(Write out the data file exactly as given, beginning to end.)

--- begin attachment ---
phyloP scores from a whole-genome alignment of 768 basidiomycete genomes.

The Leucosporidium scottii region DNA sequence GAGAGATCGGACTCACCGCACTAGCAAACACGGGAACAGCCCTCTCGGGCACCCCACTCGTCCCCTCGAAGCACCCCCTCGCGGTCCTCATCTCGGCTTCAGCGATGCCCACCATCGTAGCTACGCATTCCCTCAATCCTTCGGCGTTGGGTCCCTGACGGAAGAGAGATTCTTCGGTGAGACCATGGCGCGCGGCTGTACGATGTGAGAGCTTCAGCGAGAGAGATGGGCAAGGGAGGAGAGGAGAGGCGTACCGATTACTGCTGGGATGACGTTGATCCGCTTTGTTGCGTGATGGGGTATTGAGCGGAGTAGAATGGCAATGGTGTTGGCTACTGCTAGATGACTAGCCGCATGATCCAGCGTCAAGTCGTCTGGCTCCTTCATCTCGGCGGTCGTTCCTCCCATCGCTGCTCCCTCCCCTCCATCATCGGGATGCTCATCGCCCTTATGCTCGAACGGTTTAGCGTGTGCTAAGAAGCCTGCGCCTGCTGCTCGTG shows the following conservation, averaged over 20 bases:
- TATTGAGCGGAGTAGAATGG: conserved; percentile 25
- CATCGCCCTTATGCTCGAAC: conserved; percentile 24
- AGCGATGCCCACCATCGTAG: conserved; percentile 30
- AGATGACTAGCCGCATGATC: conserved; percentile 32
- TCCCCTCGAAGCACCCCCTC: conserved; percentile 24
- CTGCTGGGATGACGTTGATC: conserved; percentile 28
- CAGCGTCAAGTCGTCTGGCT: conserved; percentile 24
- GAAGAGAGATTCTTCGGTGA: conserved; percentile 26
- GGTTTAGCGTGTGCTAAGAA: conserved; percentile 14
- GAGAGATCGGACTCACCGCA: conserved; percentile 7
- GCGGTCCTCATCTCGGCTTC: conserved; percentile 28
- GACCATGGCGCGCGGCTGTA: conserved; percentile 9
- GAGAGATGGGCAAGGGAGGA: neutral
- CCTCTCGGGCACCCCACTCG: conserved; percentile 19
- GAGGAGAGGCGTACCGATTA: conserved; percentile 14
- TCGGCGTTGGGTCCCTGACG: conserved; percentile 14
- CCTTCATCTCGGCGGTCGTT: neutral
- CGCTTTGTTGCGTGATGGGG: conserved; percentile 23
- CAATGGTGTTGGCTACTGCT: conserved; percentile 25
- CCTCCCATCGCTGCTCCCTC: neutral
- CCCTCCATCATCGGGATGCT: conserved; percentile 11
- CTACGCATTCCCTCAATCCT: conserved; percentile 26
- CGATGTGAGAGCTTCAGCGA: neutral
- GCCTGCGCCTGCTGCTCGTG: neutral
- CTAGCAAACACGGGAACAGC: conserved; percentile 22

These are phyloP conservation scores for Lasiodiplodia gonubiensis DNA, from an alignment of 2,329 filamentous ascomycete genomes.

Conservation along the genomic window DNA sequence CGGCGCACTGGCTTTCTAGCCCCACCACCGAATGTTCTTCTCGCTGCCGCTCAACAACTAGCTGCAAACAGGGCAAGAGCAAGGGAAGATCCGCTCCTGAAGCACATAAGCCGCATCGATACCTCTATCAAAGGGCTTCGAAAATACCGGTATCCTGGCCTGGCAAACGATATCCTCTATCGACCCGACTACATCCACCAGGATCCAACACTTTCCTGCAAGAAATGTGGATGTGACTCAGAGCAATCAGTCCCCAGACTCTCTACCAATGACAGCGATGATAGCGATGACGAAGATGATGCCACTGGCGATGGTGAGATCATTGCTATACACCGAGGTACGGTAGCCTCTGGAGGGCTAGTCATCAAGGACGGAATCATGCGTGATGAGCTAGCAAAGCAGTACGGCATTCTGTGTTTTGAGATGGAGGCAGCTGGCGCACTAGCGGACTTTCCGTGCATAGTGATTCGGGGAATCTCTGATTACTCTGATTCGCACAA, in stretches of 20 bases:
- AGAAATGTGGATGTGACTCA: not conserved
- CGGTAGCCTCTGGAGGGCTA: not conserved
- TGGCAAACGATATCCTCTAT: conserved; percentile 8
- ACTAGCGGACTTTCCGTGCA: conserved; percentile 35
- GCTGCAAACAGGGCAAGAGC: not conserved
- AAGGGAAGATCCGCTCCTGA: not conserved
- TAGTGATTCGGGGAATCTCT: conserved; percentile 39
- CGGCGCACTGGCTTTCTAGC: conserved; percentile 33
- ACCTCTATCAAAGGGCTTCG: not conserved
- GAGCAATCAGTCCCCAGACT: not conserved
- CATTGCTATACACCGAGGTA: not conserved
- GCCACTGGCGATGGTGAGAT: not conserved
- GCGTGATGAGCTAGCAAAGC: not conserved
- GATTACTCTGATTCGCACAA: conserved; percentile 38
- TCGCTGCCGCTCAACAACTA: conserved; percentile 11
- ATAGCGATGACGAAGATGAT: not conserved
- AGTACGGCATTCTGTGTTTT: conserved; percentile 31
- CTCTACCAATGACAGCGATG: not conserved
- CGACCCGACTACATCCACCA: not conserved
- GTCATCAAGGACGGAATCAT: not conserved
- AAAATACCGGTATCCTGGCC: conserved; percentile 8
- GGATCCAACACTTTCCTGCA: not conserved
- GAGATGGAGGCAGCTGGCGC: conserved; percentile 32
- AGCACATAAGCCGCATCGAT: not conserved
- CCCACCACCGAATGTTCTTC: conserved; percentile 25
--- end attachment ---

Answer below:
phyloP scores from a whole-genome alignment of 768 basidiomycete genomes.

The Leucosporidium scottii region DNA sequence GAGAGATCGGACTCACCGCACTAGCAAACACGGGAACAGCCCTCTCGGGCACCCCACTCGTCCCCTCGAAGCACCCCCTCGCGGTCCTCATCTCGGCTTCAGCGATGCCCACCATCGTAGCTACGCATTCCCTCAATCCTTCGGCGTTGGGTCCCTGACGGAAGAGAGATTCTTCGGTGAGACCATGGCGCGCGGCTGTACGATGTGAGAGCTTCAGCGAGAGAGATGGGCAAGGGAGGAGAGGAGAGGCGTACCGATTACTGCTGGGATGACGTTGATCCGCTTTGTTGCGTGATGGGGTATTGAGCGGAGTAGAATGGCAATGGTGTTGGCTACTGCTAGATGACTAGCCGCATGATCCAGCGTCAAGTCGTCTGGCTCCTTCATCTCGGCGGTCGTTCCTCCCATCGCTGCTCCCTCCCCTCCATCATCGGGATGCTCATCGCCCTTATGCTCGAACGGTTTAGCGTGTGCTAAGAAGCCTGCGCCTGCTGCTCGTG shows the following conservation, averaged over 20 bases:
- TATTGAGCGGAGTAGAATGG: conserved; percentile 25
- CATCGCCCTTATGCTCGAAC: conserved; percentile 24
- AGCGATGCCCACCATCGTAG: conserved; percentile 30
- AGATGACTAGCCGCATGATC: conserved; percentile 32
- TCCCCTCGAAGCACCCCCTC: conserved; percentile 24
- CTGCTGGGATGACGTTGATC: conserved; percentile 28
- CAGCGTCAAGTCGTCTGGCT: conserved; percentile 24
- GAAGAGAGATTCTTCGGTGA: conserved; percentile 26
- GGTTTAGCGTGTGCTAAGAA: conserved; percentile 14
- GAGAGATCGGACTCACCGCA: conserved; percentile 7
- GCGGTCCTCATCTCGGCTTC: conserved; percentile 28
- GACCATGGCGCGCGGCTGTA: conserved; percentile 9
- GAGAGATGGGCAAGGGAGGA: neutral
- CCTCTCGGGCACCCCACTCG: conserved; percentile 19
- GAGGAGAGGCGTACCGATTA: conserved; percentile 14
- TCGGCGTTGGGTCCCTGACG: conserved; percentile 14
- CCTTCATCTCGGCGGTCGTT: neutral
- CGCTTTGTTGCGTGATGGGG: conserved; percentile 23
- CAATGGTGTTGGCTACTGCT: conserved; percentile 25
- CCTCCCATCGCTGCTCCCTC: neutral
- CCCTCCATCATCGGGATGCT: conserved; percentile 11
- CTACGCATTCCCTCAATCCT: conserved; percentile 26
- CGATGTGAGAGCTTCAGCGA: neutral
- GCCTGCGCCTGCTGCTCGTG: neutral
- CTAGCAAACACGGGAACAGC: conserved; percentile 22

These are phyloP conservation scores for Lasiodiplodia gonubiensis DNA, from an alignment of 2,329 filamentous ascomycete genomes.

Conservation along the genomic window DNA sequence CGGCGCACTGGCTTTCTAGCCCCACCACCGAATGTTCTTCTCGCTGCCGCTCAACAACTAGCTGCAAACAGGGCAAGAGCAAGGGAAGATCCGCTCCTGAAGCACATAAGCCGCATCGATACCTCTATCAAAGGGCTTCGAAAATACCGGTATCCTGGCCTGGCAAACGATATCCTCTATCGACCCGACTACATCCACCAGGATCCAACACTTTCCTGCAAGAAATGTGGATGTGACTCAGAGCAATCAGTCCCCAGACTCTCTACCAATGACAGCGATGATAGCGATGACGAAGATGATGCCACTGGCGATGGTGAGATCATTGCTATACACCGAGGTACGGTAGCCTCTGGAGGGCTAGTCATCAAGGACGGAATCATGCGTGATGAGCTAGCAAAGCAGTACGGCATTCTGTGTTTTGAGATGGAGGCAGCTGGCGCACTAGCGGACTTTCCGTGCATAGTGATTCGGGGAATCTCTGATTACTCTGATTCGCACAA, in stretches of 20 bases:
- AGAAATGTGGATGTGACTCA: not conserved
- CGGTAGCCTCTGGAGGGCTA: not conserved
- TGGCAAACGATATCCTCTAT: conserved; percentile 8
- ACTAGCGGACTTTCCGTGCA: conserved; percentile 35
- GCTGCAAACAGGGCAAGAGC: not conserved
- AAGGGAAGATCCGCTCCTGA: not conserved
- TAGTGATTCGGGGAATCTCT: conserved; percentile 39
- CGGCGCACTGGCTTTCTAGC: conserved; percentile 33
- ACCTCTATCAAAGGGCTTCG: not conserved
- GAGCAATCAGTCCCCAGACT: not conserved
- CATTGCTATACACCGAGGTA: not conserved
- GCCACTGGCGATGGTGAGAT: not conserved
- GCGTGATGAGCTAGCAAAGC: not conserved
- GATTACTCTGATTCGCACAA: conserved; percentile 38
- TCGCTGCCGCTCAACAACTA: conserved; percentile 11
- ATAGCGATGACGAAGATGAT: not conserved
- AGTACGGCATTCTGTGTTTT: conserved; percentile 31
- CTCTACCAATGACAGCGATG: not conserved
- CGACCCGACTACATCCACCA: not conserved
- GTCATCAAGGACGGAATCAT: not conserved
- AAAATACCGGTATCCTGGCC: conserved; percentile 8
- GGATCCAACACTTTCCTGCA: not conserved
- GAGATGGAGGCAGCTGGCGC: conserved; percentile 32
- AGCACATAAGCCGCATCGAT: not conserved
- CCCACCACCGAATGTTCTTC: conserved; percentile 25